With support from Leeds Community Foundation, Cloth Cat were able to provide their ‘Man About Town’ project, a multimedia project aimed at reducing social isolation, initiating friendships and reigniting a spark for music and digital arts.
With funding from Kent Community Foundation, the Octopus Foundation has provided courses in healthy cooking, woodwork and employability workshops for older men, mostly ex-service personnel, who are isolated and suffering from illnesses such as depression and anxiety.
Man Health launched a Chat and Connect service with its fund from County Durham Community Foundation. The service runs 7 nights a week, from 6pm to 10pm, and men can refer themselves or be referred by other services.
“It’s a life-saving service. If these guys weren’t in regular contact I dread to think what would happen to them.”
•Paul Bannister from Man Health•
INCREASED DEMAND DURING COVID
Charities have stepped up to help key workers and people directly affected by Covid-19, and have gone above and beyond to ensure support is out there.
Foundation Scotland funded SAMH (Scottish Association for Mental Health) to deliver virtual mental health support for frontline workers. A further grant this year enabled SAMH to deliver training sessions specifically designed for workers and volunteers in the third sector.
“We need to ensure these individuals feel equipped, trained and able to cope with the increasing pressures they face.”
•Helen Wray, Programmes Manager at Foundation Scotland•
“The number of people asking for our support has trebled.”
•Member of Unmasked Mental Health•
Hear Us is a London charity acting as the voice for people with severe and enduring mental health illnesses. They used their grant from London Community Foundation to offer call support, make referrals to foodbanks and assist with applications to benefit schemes.
Dorchester Trust for Counselling & Psychotherapy used funding from Dorset Community Foundation to provide low-cost counselling for people struggling with the impact of Covid-19. This included people in abusive relationships and frontline workers.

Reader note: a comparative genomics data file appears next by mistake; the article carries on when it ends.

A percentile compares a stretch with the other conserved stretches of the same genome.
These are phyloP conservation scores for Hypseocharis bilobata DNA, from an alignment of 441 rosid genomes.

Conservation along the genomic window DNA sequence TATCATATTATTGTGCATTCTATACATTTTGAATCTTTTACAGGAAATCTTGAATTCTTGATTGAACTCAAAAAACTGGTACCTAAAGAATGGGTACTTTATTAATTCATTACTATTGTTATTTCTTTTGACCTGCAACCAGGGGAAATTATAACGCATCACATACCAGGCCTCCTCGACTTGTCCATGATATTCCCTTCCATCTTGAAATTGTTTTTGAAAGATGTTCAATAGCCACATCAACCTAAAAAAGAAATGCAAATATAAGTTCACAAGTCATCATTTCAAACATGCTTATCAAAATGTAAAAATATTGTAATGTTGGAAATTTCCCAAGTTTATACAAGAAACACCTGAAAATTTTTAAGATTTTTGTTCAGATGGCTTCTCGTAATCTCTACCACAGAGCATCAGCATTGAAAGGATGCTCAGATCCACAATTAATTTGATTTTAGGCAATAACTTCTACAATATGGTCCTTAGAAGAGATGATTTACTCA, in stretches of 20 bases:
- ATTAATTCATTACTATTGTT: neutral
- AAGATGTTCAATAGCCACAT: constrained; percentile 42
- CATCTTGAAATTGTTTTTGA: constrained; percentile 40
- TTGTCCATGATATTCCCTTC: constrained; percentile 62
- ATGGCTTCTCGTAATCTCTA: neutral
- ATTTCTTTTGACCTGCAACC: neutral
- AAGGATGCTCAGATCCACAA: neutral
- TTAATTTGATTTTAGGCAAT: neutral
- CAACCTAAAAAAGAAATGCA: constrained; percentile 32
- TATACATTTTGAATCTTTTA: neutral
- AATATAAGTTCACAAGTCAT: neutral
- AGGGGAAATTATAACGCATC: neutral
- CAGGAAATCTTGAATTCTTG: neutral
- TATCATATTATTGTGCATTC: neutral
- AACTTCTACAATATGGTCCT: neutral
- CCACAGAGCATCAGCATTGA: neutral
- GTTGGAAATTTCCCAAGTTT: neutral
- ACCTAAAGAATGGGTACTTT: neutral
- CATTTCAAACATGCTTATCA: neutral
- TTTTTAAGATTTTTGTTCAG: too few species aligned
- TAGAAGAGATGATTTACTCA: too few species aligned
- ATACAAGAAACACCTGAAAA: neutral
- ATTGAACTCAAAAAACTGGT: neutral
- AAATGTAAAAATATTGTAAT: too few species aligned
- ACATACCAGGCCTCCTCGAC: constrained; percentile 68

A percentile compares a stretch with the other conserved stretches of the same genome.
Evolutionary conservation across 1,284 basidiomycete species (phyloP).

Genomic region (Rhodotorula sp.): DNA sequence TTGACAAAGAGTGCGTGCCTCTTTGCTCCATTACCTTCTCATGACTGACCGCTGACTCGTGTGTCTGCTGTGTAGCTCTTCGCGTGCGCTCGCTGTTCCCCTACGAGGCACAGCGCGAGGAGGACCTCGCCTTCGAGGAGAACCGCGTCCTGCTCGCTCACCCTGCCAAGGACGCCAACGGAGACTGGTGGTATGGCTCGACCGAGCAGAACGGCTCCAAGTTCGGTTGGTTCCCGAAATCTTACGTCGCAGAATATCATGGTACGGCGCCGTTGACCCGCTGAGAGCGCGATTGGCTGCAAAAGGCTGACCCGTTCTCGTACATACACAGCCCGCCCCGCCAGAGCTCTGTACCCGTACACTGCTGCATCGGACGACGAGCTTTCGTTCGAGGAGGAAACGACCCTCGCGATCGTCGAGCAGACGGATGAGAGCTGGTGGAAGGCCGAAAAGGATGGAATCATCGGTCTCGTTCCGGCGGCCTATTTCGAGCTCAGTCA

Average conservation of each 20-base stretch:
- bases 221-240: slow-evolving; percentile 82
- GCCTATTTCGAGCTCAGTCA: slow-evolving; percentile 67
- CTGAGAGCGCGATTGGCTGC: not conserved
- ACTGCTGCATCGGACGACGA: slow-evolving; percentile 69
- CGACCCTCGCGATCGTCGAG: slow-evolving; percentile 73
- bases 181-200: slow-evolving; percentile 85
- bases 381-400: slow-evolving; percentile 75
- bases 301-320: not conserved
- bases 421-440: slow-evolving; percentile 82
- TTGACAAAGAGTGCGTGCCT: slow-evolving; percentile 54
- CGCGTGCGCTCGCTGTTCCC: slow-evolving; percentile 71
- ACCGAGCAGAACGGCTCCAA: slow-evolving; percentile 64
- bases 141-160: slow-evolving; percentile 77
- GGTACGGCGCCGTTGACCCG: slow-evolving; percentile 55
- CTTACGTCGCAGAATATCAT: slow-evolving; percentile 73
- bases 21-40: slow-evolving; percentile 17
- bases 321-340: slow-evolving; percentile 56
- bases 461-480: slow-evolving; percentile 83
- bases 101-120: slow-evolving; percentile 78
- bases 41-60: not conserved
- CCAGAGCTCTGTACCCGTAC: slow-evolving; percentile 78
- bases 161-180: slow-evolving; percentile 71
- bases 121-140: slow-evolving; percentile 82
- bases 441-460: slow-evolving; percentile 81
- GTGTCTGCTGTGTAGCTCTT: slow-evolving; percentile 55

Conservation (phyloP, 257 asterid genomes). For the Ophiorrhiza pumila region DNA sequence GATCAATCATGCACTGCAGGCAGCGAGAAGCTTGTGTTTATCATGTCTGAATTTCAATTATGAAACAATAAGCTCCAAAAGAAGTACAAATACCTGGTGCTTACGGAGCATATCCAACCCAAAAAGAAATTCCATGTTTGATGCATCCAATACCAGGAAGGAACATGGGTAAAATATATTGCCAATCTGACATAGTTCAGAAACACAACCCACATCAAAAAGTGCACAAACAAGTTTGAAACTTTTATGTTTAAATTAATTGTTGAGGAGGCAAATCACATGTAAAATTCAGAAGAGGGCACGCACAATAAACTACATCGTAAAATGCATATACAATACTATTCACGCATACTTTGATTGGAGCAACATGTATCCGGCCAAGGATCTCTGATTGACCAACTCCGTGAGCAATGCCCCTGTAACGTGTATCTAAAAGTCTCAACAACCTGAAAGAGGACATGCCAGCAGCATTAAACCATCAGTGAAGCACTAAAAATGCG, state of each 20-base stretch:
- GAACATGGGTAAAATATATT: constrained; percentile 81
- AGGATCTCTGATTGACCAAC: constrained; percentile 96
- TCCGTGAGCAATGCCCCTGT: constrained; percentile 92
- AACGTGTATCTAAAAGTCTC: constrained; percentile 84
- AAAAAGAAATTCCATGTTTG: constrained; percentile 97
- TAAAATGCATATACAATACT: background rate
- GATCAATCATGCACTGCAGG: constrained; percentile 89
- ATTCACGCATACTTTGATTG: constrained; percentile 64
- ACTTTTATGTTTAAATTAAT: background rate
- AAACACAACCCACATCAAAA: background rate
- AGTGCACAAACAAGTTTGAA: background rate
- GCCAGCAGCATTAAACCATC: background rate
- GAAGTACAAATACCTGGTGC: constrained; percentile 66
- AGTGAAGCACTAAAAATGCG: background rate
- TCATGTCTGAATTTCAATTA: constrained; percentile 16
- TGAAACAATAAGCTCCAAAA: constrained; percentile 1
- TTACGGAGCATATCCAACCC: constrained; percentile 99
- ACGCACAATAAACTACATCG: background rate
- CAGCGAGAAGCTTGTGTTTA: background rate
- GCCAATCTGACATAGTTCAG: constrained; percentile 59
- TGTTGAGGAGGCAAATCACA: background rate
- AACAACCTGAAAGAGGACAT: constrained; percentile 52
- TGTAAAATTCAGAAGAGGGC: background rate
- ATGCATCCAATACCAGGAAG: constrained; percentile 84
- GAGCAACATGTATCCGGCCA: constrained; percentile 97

“No one, throughout my whole life, has helped me as much as my counsellor at DTCP has.”
•Patient of Dorchester Trust for Counselling & Physiotherapy•
A grant from Hampshire and the Isle of Wight Community Foundation enabled Havant & East Hampshire MIND to establish a crisis fund to provide household items for vulnerable and at-risk families to help them survive the impact of lockdown, reducing the risk of harm and abuse within families.
BEING THERE IN THE DARKEST MOMENTS
Covid-19 has meant that many loved ones have been kept apart during treatments for serious illnesses and in many cases, during the final moments of life. In the darkest moments, charities have done all they can to aid those in need.
Pete’s Dragons support people bereaved by suicide, with funding from Devon Community Foundation. The pandemic has deeply impacted the grieving journey of those they work with, and they’re doing all they can to manage the additional mental strain on their clients.
“Our beneficiaries, in conjunction with their grief, trauma, distress, and isolation are now also scared, increasingly vulnerable, lonely and have gone backwards in their grief journey.”
•Spokesperson at Pete’s Dragons•
Shine A Light Support Service received a grant from Heart of England for their ‘Shiny Hampers of Support’ project, which provided online activities and counselling sessions for families affected by cancer during the pandemic.
Sebastian’s Action Trust was set up in the memory of Sebastian Gates, who passed away at the age of nine. With funding from Heart of Bucks, the Trust purchased, packed and delivered emergency food supplies and activity packs to families of seriously ill children.
With funding from Milton Keynes Community Foundation, the Lewis Foundation were able to create a self-isolation pack for people receiving serious hospital treatment. This has not only been useful to patients, but has also helped to alleviate the stress of their loved ones.
mental health matters
Despite the barriers they have faced, and the staff burn-out emerging in the charity sector, local charities and organisations have remained driven, committed and creative in how they have supported people with mental health crises in communities far and wide.
By providing sustainable funding and long-term support, our community foundations will continue to work with local partners to maintain and develop these necessary services and help communities to reconnect, recover and rebuild.
Click here to find your area’s community foundation and learn more about their work.